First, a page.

Green leafy vegetables provide an attractive spectrum of shades, from the bluish-green of kale to the bright kelly green of spinach. These greens also run the whole gamut of flavors, from sweet to bitter, and from peppery to earthy. Young plants generally exhibit small, tender leaves and a mild flavor. Many mature plants have tougher leaves and stronger flavors. Collards, Swiss chard, bok choy, and spinach provide a mild flavor while arugula, mizuna, and mustard greens lend a peppery flavor. Bok choy is best known for its use in stir-fry dishes, since it remains crisp, even when cooked to a tender stage.
Salad greens provide a whole range of important nutrients and phytochemicals to keep us healthy. Those parts of the vegetable that are exposed to the sun while growing tend to contain higher levels of phytochemicals. One should always choose crisp leaves with a fresh vibrant green color. Yellowing is a sign of age and indicates that the greens may have an off flavor. The flavor of a vegetable dish can often be enhanced by the appropriate use of a fresh herb such as basil, parsley, or dill. Garlic, onion, lemon juice, olive oil, sesame seeds, or other healthful toppings can nicely complement a serving of green vegetables.
Commercial green packaging tells the consumer that a food is considered healthful. In the produce section, nature’s own dark green packaging also represents good health. So when you shop for groceries, think green!
Danger in a Bag
Recently, there have been outbreaks of food poisoning associated with the use of some vegetables. For example, a widespread outbreak of E.coli O157:H7 poisoning was associated with contaminated bagged baby spinach. The outbreak resulted in over 200 confirmed illnesses and 3 deaths. FDA investigators suggested that wild pigs or deer grazing nearby, or maybe contaminated irrigation water possibly caused the outbreak. Better regulations and thorough washing before serving will help reduce any risk to the consumer. Sprouts, as well, should be thoroughly washed since their potential contamination may also pose a health risk. By carefully handling fresh produce, the collage of health benefits from eating vegetables can be fully enjoyed. Since food poisoning occurs much more frequently from the consumption of animal products than from vegetables, plant foods are still the optimal choice. Growing your own produce is another good choice that can further reduce the risk of contamination.
Preparation is Key
While steaming, stir-frying, and microwaving vegetables produces a limited detrimental effect upon both the nutrient and phytochemical level of vegetables, boiling them in a surplus of water tends to cause significant losses of these valuable substances. We should keep in mind, however, that certain phytochemicals may be more bioavailable when exposed to heat. Thus the adequate cooking of some vegetables may actually facilitate greater absorption of these phytonutrients. For example, the cancer protective phytochemicals in broccoli and tomatoes are best available from the cooked vegetable, rather than in its raw state. Vegetables that are frozen or canned are normally picked at the peak of their ripeness and prepared to retain as much as possible of their nutritional value. Conclusion: Green vegetables are powerfully loaded with a variety of vitamins and minerals such as magnesium, calcium, and iron. While they contain very little fat, what fat they do contain is very high in crucial omega-3 fatty acids. Green vegetables are also well-endowed with carotenoids, flavonoids, indoles, and isothiocyanates.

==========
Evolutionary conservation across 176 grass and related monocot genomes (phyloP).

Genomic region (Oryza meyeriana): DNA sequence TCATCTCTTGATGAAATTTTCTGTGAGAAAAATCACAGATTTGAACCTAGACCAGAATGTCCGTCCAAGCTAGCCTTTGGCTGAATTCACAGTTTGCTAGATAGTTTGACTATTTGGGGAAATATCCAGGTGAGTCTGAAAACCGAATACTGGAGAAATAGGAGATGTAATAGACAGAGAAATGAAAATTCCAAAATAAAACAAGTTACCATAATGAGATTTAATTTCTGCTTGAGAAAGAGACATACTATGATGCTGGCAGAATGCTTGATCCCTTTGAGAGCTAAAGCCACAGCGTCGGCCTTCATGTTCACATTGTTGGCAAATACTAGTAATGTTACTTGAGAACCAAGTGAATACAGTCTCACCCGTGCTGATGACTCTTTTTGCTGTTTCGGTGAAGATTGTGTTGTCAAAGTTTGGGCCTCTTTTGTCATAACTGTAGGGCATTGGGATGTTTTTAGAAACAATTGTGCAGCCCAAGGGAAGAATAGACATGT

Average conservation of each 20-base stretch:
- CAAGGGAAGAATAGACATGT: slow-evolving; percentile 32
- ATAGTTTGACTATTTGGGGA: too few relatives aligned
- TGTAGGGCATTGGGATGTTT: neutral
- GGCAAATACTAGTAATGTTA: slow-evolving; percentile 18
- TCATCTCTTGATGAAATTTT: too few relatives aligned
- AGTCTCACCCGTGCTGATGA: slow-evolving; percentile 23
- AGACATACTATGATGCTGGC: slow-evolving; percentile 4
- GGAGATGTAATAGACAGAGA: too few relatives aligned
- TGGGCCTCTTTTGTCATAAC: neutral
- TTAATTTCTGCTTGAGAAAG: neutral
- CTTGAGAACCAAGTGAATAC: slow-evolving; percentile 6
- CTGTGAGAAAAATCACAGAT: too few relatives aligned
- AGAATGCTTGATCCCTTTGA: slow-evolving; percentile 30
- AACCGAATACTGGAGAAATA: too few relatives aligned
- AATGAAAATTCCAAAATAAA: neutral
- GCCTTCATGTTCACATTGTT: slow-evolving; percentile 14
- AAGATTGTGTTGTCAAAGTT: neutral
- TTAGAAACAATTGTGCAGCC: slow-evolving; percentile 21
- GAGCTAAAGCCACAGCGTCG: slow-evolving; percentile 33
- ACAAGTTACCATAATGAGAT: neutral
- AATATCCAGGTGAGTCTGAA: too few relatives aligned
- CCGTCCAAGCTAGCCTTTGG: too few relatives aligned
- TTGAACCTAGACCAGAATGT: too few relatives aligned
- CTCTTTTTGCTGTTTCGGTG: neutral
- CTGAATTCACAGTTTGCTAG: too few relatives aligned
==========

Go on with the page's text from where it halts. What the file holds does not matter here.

All of these health-promoting phytochemicals provide protection against various chronic diseases. Because these phytochemicals may cause the vegetable to take on a slightly bitter flavor, people may be less inclined to eat them. However, in view of the multiple benefits of green vegetables, it is advisable to enjoy at least one serving a day for good health. So think green and power-up for the future!
- Blekkenhorst Lauren. Cardiovascular Health Benefits of Specific Vegetable Types: A Narrative Review. Nutrients. 2018 May; 10(5): 595. https://www.ncbi.nlm.nih.gov/pmc/articles/PMC5986475/↩
- Sturm C., Wagner A.E. Brassica-derived plant bioactives as modulators of chemopreventive and inflammatory signaling pathways. Int. J. Mol. Sci. 2017; 18:1890. https://www.ncbi.nlm.nih.gov/pmc/articles/PMC5618539/↩
- Fraser Gary. Association among Health Habits, Risk Factors, and All-Cause Mortality in a Black California Population. Epidemiology. Vol. 8, No. 2 (Mar., 1997), pp. 168-174 (7 pages) https://www.jstor.org/stable/3702503↩
- Silvio Buscemi. The Effect of Lutein on Eye and Extra-Eye Health. Nutrients. 2018 Sep; 10(9): 1321.↩
- Delcourt C. Plasma Lutein and Zeaxanthin and Other Carotenoids as Modifiable Risk Factors for Age-Related Maculopathy and Cataract: The POLA Study. Clinical and Epidemiologic Research | June 2006.↩
- Lawson. Cancer Epidemiology Biomarkers & Prevention. Vol.15. pages 1998-2001. ↩